Should I Declare Bankruptcy if I Can't Pay My Student Loans?

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Knowing what your options are when filing for student loan discharge is important. Discover your options when your student loans are becoming too much to handle.

Declaring Bankruptcy If You Can’t Pay Your Student Loans

Generally speaking, student loans cannot be discharged in bankruptcy, but there is one exception to that. Under chapter 7 and chapter 13 bankruptcy, you can have your student loans dismissed if you can prove that paying them would cause undue hardship to you and any dependents.

Undue Hardship Exception

Many courts look at and test undue hardship differently than others. Some courts say that if you don’t completely qualify for undue hardship, then you will not get any relief from that debt. Other courts will look at your circumstances and provide some relief from paying your student loans. In essence, they will discharge some but not all of the money you owe. Regardless, the courts are very reluctant to discharge a student loan, but if your income is very low and the loans are from a for-profit school, your chances of debt relief are much better. Some of the tests that the courts utilize to decide whether or not to discharge student loans are as follows.

Brunner Test

In order to pass the Brunner Test and have your student loans discharged, you must meet the following three criteria.

  • Poverty – Based on your current income and expenses, if your income is below the poverty line and you are unable to provide for yourself and your dependents, then your loans could be discharged.
  • Persistence – Your financial situation is expected to last for a significant portion of the student loan repayment period.
  • Good Faith – You have made significant good faith effort to repay the loan but have been unsuccessful.

Although the courts tend to strictly interpret the Brunner Test rules, whether or not your loans will be discharged depends in large part upon the jurisdiction you live in. Many jurisdictions have different rules and guidelines they follow.

Totality of Circumstances Test

This test takes into consideration the debtor’s living expenses, resources, relevant circumstances such as marital status, and health, and other circumstances which would prevent them from paying their student loans. The court will look at all relevant factors to decide if repaying the loans would cause undue hardship on debtors and their dependents. But, it is the responsibility of the debtor to prove undue hardship and that the payment of student loans would not allow them to maintain a minimal standard of living.

Tests Used by Other Jurisdictions

There are many different tests that jurisdictions use in deciding whether student loans can be discharged under bankruptcy. For that reason, it is best that you check with an attorney in your area to see what those test criteria entail.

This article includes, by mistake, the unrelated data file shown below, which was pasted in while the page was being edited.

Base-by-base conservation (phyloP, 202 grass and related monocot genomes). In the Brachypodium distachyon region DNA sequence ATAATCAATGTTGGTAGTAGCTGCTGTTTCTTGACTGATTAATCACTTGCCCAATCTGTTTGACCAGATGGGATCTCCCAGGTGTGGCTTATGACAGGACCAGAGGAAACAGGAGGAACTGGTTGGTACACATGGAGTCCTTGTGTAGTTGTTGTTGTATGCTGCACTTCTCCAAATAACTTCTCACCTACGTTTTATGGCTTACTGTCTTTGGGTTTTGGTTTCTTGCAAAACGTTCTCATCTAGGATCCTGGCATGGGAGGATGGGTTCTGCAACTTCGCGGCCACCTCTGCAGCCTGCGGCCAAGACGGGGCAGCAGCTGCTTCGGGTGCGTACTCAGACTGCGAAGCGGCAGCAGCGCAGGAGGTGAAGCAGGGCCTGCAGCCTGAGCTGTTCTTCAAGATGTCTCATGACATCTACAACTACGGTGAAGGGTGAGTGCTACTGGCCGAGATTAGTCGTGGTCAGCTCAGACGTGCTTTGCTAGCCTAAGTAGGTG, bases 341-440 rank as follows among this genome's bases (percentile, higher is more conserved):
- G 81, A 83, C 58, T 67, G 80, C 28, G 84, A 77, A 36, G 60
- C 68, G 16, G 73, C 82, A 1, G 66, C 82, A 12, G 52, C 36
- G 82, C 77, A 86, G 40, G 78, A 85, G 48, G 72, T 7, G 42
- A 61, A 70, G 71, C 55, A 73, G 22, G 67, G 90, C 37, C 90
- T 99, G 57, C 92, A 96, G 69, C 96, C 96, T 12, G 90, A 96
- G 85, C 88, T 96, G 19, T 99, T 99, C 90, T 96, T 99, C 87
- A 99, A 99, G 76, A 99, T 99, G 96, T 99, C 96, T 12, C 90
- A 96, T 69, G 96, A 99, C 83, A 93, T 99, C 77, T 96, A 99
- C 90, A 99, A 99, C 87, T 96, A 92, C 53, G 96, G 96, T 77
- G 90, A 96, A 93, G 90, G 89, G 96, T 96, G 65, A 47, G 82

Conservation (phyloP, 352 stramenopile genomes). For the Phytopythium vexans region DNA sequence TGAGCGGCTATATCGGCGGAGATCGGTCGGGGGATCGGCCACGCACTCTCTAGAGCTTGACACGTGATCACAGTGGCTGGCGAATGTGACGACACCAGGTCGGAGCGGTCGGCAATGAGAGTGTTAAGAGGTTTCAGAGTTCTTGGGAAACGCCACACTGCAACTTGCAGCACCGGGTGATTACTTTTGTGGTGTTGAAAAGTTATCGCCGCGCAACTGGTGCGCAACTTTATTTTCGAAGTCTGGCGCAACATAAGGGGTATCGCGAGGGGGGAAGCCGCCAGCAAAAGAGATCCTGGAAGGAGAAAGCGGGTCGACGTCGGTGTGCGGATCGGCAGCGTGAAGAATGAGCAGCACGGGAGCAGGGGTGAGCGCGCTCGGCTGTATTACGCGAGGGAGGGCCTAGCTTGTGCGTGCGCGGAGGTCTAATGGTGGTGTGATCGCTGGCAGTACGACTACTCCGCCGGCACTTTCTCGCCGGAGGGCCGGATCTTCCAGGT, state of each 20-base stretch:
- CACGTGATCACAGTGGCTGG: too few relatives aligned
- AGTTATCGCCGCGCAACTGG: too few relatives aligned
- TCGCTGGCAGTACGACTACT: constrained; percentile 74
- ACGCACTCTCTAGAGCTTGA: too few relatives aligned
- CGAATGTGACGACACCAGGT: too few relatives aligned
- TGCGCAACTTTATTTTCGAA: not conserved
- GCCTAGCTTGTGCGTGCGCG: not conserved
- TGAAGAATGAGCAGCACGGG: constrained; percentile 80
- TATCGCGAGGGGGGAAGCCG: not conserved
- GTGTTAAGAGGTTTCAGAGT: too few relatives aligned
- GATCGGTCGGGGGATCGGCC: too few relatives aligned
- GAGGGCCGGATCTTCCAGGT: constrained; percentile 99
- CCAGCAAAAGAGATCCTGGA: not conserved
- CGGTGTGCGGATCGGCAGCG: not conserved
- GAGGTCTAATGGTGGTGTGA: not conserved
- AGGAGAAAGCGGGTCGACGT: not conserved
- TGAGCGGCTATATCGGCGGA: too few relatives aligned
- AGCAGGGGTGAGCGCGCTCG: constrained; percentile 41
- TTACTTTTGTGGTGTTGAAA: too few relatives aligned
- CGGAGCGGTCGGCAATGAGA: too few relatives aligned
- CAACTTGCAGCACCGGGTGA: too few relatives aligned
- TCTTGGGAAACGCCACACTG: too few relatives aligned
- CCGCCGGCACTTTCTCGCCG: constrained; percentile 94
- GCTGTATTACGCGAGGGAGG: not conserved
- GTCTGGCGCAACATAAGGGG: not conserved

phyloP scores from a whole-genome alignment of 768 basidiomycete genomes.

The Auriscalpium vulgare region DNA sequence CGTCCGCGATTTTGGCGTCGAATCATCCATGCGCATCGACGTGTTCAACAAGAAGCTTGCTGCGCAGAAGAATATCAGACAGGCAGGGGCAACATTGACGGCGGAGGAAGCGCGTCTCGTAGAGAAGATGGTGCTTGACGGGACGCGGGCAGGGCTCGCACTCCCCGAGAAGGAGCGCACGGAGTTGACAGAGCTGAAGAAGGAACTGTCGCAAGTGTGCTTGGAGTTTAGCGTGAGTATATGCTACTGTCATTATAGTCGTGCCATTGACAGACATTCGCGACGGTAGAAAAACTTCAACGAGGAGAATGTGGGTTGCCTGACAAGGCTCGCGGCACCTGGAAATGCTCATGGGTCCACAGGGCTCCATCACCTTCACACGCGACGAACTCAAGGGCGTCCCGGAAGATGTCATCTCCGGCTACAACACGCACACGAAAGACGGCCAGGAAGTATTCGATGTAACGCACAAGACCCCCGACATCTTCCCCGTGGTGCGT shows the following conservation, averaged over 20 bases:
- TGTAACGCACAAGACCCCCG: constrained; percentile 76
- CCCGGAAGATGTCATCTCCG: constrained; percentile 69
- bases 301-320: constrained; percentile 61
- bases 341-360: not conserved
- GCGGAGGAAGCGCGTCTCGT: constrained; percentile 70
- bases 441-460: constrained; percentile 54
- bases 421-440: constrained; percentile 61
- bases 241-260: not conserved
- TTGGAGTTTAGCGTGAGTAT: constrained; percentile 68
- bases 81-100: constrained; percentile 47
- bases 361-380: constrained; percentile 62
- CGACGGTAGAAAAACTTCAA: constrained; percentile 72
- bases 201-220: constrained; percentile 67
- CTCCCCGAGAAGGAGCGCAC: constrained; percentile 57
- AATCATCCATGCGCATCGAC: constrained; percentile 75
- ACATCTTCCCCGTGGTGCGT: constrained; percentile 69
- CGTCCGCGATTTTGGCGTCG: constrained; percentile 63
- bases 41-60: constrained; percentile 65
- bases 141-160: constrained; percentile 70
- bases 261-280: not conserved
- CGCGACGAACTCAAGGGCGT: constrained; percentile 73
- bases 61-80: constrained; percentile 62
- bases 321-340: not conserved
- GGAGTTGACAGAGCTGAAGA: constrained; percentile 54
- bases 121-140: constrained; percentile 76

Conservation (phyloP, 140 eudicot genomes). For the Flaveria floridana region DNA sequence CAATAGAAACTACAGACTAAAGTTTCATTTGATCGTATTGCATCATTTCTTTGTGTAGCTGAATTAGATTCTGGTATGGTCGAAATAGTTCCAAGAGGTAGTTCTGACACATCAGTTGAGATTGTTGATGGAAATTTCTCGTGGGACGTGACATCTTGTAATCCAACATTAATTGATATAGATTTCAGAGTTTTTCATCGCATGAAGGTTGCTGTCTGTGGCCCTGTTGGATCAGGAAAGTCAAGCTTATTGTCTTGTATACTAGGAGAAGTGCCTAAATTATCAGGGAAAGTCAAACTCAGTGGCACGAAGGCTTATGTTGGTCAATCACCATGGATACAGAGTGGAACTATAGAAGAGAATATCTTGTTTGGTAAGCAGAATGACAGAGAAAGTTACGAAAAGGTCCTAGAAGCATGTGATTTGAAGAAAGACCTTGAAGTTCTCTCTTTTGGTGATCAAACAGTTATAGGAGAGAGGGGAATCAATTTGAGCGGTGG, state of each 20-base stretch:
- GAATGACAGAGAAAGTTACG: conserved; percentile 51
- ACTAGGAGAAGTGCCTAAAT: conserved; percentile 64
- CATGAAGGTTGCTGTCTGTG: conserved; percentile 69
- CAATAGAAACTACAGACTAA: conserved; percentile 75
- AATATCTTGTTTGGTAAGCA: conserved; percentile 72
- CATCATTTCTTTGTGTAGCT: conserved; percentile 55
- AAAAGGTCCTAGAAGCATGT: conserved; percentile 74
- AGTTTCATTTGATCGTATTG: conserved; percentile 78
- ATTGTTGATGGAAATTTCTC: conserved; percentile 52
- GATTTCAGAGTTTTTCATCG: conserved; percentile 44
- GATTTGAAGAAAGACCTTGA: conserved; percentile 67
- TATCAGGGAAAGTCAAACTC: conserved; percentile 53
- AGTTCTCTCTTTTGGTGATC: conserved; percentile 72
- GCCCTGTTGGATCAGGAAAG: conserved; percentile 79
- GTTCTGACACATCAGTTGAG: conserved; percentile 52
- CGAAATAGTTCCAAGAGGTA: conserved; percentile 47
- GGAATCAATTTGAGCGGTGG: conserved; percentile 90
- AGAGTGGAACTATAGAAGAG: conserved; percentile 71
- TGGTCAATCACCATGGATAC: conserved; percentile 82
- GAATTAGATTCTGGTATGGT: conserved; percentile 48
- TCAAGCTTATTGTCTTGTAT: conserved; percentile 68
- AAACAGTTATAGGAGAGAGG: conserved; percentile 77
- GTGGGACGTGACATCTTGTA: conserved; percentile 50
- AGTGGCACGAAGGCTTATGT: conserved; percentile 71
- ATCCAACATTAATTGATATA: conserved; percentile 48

Student Loan Discharge Procedure

If you plan on trying to have your student loans discharged under bankruptcy, you will need to file an adversary proceeding, which is a lawsuit filed separate from but related to the bankruptcy case, to find out if your loans can be discharged in bankruptcy. An adversary proceeding requires that a separate lawsuit is filed under that bankruptcy for the student loans. This can be a very complex issue, one that you may consider addressing with an experienced bankruptcy attorney.

Borrower Defense to Payment of Student Loans

There are times when being unable to pay a debt isn’t the problem; rather the debtor has another reason for not paying the student loan. Students across the country, especially those who attended vocational or trade schools, have been refusing to pay their student loans because of fraud, unfair and deceptive business practices, and breach of contract by the schools they attended. If successful, debtors who sufficiently prove their case will have their student loan debts removed. Although this type of student loan debt really has little to do with the inability to pay and bankruptcy, it is being mentioned in order to help students who fit the borrower defense category.

If Student Loans Were Not Discharged

  • Chapter 7 – If the bankruptcy court found that your student loan debt could not be discharged, you still owe your creditors the money. If you have a lawyer who helped you with the student loan bankruptcy filing, they may be able to provide additional advice if you are unable to pay. One piece of advice would be to defer the loans until such time that you may be able to pay them. Or, if you have a disability, it may be possible to have the loans dismissed entirely.
  • Chapter 13 – The advice here is pretty much the same as it is with chapter 7 bankruptcy, except that you may be able to have your monthly student loan payments temporarily reduced under the chapter 13 bankruptcy plan. But, keep in mind that you will still be responsible for the balance of student loan payments after the bankruptcy period ends.

Consulting an Attorney

Knowing what your options are when filing for student loan discharge is important. Attorneys who specialize in student loan discharge under bankruptcy are a valuable resource. At Robert H. Solomon, PC Attorneys At Law, we take great pride in helping our clients with their bankruptcy needs. Please give us a call at (516) 407-8199 for a free consultation.

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